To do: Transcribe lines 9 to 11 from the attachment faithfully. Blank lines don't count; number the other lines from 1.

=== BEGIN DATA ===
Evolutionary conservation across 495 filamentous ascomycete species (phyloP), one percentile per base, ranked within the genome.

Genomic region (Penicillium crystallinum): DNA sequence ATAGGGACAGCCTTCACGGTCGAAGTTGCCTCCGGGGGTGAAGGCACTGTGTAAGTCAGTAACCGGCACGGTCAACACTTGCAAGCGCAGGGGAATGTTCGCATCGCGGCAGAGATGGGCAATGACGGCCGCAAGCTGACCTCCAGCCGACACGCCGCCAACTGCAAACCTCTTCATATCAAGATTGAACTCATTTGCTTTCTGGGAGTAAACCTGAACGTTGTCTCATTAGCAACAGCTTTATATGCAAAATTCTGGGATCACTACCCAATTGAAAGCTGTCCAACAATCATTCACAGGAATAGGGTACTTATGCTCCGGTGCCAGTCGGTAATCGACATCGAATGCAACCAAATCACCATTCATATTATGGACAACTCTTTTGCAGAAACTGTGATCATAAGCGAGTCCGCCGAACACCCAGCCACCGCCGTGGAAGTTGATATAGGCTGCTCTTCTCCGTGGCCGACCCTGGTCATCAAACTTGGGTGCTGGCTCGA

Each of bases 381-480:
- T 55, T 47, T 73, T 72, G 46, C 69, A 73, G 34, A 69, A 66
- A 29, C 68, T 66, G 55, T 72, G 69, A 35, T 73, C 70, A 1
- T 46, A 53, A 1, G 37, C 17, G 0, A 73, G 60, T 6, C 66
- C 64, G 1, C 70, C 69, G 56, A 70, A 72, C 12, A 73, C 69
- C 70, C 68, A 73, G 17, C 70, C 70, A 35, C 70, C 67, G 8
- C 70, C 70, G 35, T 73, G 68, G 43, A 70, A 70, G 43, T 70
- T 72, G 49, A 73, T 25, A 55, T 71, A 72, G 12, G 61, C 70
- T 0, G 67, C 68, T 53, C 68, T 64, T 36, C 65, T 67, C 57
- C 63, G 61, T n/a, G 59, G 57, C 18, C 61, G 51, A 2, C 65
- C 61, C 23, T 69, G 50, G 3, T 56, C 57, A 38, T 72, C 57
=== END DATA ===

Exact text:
- C 70, C 70, G 35, T 73, G 68, G 43, A 70, A 70, G 43, T 70
- T 72, G 49, A 73, T 25, A 55, T 71, A 72, G 12, G 61, C 70
- T 0, G 67, C 68, T 53, C 68, T 64, T 36, C 65, T 67, C 57